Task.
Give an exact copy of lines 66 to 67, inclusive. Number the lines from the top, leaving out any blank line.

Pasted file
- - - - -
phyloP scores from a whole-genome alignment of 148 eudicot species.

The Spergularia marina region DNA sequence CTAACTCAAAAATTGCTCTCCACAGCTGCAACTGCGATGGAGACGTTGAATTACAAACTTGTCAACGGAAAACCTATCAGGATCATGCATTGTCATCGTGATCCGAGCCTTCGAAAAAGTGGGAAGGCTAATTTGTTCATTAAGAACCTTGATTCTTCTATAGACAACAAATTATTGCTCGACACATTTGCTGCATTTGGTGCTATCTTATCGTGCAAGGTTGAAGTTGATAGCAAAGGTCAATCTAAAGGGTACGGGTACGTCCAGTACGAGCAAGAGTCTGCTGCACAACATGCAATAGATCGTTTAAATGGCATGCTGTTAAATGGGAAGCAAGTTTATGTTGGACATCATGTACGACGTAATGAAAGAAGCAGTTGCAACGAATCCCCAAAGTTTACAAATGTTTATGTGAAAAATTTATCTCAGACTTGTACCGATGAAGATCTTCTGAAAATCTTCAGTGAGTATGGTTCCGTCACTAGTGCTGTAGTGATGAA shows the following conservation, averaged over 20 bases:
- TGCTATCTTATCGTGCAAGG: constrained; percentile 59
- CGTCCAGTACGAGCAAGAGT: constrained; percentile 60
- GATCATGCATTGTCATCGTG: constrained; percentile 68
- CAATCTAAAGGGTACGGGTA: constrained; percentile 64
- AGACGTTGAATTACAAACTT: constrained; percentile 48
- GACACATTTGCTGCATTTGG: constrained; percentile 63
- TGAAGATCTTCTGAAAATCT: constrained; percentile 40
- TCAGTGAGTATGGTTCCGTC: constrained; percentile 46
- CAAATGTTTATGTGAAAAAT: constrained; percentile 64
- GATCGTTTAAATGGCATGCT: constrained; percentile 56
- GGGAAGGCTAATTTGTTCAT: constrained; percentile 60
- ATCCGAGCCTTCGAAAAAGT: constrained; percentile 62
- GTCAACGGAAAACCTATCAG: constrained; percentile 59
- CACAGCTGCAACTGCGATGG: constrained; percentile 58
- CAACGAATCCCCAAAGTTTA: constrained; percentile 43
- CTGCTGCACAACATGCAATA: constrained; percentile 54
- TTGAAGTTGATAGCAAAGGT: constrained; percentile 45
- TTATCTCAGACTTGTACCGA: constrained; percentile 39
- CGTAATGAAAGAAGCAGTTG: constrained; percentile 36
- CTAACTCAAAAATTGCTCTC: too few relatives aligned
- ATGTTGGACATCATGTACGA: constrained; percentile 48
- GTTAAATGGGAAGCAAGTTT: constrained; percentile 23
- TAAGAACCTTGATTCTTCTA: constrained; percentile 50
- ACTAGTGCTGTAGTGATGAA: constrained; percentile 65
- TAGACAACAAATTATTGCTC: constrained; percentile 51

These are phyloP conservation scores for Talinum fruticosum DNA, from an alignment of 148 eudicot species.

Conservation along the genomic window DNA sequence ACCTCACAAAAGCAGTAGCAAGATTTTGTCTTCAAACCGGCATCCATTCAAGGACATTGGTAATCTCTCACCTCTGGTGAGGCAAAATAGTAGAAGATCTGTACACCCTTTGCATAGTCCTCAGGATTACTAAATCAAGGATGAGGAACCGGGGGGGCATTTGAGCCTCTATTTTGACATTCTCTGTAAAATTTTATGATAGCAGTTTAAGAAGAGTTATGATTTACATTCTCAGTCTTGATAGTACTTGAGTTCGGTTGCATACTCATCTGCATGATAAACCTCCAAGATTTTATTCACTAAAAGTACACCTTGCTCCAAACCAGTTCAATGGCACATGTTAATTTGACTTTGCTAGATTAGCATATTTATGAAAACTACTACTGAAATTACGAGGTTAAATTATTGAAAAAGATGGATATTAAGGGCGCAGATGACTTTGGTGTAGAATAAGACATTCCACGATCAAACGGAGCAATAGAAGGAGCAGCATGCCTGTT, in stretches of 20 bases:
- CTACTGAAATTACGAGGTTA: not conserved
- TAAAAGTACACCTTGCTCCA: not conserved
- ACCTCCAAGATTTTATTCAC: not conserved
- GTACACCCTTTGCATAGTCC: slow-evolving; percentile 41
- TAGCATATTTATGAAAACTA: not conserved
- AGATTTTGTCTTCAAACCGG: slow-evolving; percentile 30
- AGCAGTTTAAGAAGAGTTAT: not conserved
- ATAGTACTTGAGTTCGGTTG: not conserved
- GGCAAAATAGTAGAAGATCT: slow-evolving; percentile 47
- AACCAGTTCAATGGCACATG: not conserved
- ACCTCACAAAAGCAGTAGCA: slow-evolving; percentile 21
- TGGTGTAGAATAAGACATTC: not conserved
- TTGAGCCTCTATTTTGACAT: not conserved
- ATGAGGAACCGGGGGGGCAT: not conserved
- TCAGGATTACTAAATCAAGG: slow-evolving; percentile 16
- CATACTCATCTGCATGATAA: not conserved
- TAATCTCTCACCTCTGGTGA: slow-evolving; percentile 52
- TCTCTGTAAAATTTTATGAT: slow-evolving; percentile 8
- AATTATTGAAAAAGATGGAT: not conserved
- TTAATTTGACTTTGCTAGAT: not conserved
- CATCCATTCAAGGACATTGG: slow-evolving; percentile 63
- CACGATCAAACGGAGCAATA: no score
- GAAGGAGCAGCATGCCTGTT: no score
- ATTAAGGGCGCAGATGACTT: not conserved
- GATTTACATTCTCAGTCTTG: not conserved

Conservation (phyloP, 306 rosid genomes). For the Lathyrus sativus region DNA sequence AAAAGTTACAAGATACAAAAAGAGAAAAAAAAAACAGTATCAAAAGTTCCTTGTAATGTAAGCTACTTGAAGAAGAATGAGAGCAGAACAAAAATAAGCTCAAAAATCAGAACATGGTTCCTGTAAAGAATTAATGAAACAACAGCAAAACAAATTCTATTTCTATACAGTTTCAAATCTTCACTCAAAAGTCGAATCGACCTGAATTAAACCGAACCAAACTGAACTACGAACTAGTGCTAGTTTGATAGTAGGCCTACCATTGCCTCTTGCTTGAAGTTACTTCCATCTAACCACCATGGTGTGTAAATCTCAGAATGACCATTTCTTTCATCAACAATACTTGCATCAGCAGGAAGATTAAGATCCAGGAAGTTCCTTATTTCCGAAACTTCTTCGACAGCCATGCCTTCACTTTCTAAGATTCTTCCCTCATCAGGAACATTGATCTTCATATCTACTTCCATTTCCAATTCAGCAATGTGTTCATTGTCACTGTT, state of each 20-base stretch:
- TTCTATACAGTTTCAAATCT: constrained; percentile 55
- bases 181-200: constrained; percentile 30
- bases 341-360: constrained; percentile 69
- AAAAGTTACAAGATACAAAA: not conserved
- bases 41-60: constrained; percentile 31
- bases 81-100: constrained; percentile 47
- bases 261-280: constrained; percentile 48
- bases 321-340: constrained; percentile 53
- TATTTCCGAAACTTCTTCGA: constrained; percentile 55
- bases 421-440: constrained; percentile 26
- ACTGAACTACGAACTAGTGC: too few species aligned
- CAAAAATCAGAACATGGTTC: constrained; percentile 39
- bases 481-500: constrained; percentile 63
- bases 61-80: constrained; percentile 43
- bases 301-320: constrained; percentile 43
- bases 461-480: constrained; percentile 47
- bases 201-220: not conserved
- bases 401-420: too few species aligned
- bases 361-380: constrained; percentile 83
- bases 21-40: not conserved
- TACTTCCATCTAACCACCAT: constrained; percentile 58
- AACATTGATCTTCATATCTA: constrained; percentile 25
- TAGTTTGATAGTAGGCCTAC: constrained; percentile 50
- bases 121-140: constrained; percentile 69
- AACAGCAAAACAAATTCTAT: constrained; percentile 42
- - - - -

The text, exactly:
- ACTGAACTACGAACTAGTGC: too few species aligned
- CAAAAATCAGAACATGGTTC: constrained; percentile 39